An intervention is any action (such as a treatment, a therapy or the provision of a service) which is designed to help people on the autism spectum.
There are thousands of different interventions designed to help autistic people, including applied behavioural analysis, drama therapy, gluten-free diet, Lego therapy, sensory integration training, snake oil, swimming with dolphins, and taking vitamin supplements.
This website provides an Alphabetic list of interventions, a classification of the different Types of autism interventions, treatments and therapies, as well as Our Evaluations of Autism Interventions, Treatments and Therapies. We hope to evaluate more and more interventions as resources allow.
It depends on who you ask. Different people make different claims for different interventions. But, in general, most interventions are designed to do one or more of the following things:
Of course some people claim that some interventions can do all of these things.
This depends on a range of factors, including the needs of the person on the autism spectrum, as well as the availability and cost of each intervention. The most commonly used interventions in the UK include
In practice most people use a combination of these interventions.
Most interventions appear to produce benefits of some kind, otherwise people wouldn't use them. Unfortunately in some cases these apparent benefits are short-term, insignificant or illusory. And any benefits may be outweighed by the financial and emotional costs of the intervention, or the dangers inherent in some therapies.
At present there is very little scientifically valid research into the effectiveness of most interventions designed to help people on the autism spectrum. However we do know that some interventions are more promising than others.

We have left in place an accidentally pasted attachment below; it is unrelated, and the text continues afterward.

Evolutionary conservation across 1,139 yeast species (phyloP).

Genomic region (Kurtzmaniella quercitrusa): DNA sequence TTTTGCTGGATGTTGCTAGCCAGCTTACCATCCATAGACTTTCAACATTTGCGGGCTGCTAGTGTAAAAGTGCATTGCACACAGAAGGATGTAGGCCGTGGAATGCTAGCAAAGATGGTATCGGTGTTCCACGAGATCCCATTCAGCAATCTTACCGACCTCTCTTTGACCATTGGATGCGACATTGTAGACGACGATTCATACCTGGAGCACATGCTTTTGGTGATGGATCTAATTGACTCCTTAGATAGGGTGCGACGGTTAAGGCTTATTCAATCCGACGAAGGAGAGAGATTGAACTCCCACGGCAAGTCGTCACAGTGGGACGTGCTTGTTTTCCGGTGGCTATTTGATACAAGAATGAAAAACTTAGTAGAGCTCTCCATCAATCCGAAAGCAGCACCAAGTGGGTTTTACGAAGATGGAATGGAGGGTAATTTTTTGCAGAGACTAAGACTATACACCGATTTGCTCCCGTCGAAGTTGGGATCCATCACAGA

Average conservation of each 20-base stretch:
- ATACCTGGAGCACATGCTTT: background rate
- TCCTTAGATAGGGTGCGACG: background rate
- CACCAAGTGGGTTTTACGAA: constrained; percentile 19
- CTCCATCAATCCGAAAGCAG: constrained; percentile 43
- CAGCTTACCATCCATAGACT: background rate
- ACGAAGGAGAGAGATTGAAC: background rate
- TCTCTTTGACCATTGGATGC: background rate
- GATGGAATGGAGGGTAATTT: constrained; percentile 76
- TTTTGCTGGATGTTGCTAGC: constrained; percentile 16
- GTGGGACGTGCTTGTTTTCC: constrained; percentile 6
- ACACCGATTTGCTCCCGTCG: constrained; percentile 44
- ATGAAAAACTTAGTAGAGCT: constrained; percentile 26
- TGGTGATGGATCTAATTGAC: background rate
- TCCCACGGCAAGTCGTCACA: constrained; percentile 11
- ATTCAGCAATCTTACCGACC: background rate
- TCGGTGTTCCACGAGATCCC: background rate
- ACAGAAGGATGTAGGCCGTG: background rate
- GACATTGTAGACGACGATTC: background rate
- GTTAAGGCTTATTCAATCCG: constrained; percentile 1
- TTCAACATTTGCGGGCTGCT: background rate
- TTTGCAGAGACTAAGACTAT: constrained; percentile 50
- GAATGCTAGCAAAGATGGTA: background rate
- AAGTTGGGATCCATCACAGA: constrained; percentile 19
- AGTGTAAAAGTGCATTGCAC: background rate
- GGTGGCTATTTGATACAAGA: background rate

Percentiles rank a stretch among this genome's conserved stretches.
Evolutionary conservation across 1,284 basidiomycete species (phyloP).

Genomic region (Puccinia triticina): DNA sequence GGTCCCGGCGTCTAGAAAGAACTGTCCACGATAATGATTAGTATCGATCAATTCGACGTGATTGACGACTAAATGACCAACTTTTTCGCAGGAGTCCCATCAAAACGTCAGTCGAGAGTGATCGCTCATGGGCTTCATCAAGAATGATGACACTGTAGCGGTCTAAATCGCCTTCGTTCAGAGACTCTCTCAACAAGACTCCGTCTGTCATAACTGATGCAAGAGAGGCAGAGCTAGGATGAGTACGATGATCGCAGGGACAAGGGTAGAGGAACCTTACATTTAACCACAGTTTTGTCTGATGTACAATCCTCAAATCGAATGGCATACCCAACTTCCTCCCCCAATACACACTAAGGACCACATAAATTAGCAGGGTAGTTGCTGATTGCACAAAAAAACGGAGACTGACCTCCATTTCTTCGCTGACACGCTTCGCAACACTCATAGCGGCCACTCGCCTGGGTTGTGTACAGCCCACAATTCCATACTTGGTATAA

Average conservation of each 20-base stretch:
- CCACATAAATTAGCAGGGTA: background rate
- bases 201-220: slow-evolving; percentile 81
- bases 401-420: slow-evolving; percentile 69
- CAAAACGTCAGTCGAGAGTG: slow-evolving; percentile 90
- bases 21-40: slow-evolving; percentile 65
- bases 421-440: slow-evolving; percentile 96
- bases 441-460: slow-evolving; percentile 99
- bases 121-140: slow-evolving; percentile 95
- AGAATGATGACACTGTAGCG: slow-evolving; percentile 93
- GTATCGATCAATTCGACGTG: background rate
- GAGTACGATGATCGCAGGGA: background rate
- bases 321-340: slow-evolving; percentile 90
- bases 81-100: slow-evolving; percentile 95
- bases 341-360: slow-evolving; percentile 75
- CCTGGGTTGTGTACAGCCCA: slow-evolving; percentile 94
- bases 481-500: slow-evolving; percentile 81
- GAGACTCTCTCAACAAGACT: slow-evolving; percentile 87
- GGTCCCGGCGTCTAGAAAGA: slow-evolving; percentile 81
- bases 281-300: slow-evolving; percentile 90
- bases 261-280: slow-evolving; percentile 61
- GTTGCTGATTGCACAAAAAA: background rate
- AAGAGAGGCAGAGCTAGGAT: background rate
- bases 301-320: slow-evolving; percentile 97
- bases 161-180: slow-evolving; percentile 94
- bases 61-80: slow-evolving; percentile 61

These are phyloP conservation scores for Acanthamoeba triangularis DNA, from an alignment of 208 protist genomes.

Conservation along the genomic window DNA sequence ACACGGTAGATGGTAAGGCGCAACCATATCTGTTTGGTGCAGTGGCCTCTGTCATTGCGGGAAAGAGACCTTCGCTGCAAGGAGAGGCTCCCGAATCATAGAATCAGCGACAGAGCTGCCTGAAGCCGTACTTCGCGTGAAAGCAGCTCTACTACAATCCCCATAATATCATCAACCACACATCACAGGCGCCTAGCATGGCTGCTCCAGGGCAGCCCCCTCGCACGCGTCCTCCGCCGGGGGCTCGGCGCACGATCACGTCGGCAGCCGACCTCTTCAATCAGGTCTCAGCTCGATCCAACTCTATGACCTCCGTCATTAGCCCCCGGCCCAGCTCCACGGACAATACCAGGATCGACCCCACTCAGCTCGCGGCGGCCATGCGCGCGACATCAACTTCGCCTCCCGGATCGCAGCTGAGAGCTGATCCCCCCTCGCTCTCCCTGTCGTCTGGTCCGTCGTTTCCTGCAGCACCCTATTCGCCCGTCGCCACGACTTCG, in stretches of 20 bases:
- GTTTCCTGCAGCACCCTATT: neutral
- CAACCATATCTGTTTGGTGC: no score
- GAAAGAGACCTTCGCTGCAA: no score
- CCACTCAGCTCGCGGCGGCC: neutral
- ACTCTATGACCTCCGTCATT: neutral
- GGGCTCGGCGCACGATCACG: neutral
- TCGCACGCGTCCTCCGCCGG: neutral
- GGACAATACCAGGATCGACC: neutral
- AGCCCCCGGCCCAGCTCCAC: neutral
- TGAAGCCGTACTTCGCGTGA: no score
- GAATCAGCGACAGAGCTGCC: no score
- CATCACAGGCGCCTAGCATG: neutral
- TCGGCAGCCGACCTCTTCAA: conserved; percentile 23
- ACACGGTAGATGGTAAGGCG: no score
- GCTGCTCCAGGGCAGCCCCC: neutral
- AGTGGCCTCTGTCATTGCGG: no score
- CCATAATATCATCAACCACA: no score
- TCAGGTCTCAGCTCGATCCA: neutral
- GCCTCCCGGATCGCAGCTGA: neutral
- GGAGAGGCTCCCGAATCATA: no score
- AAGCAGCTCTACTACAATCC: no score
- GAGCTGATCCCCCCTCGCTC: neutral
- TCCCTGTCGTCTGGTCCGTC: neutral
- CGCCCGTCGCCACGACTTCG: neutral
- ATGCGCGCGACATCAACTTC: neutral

For example, there is strong scientific evidence to support the effectiveness of interventions such as early intensive behavioural intervention for young children. And there is equally strong scientific evidence to show that some interventions, such as facilitated communication, are not effective.
Having said all that, each person with autism is different and what works for one person may not work for another.
There are a number of reasons why it is difficult to evaluate interventions. For example
Even supposedly scientific studies may be flawed, leading to biased and inaccurate findings.
If you are trying to make the decision about which interventions to use, you may find it useful to look at some key tools, including some principles and key questions.
It can be really difficult to find high-quality information that is accurate, up-to-date and reliable. When you do find the right information, it may be written in scientific gobbledygook that you can't understand. That is one reason this site has a Glossary of terms on autism.
The Research Autism website is one of the few which aims to provide clear and scientifically valid information about the most commonly used interventions.
Please see Our Evaluations of Autism Interventions, Treatments and Therapies for more information about those interventions.
If you can't find scientifically valid information about a specific intervention please contact us and we will try to find that information for you.
You can find a range of organisations which may be able to help in the Resources on Autism section of this website.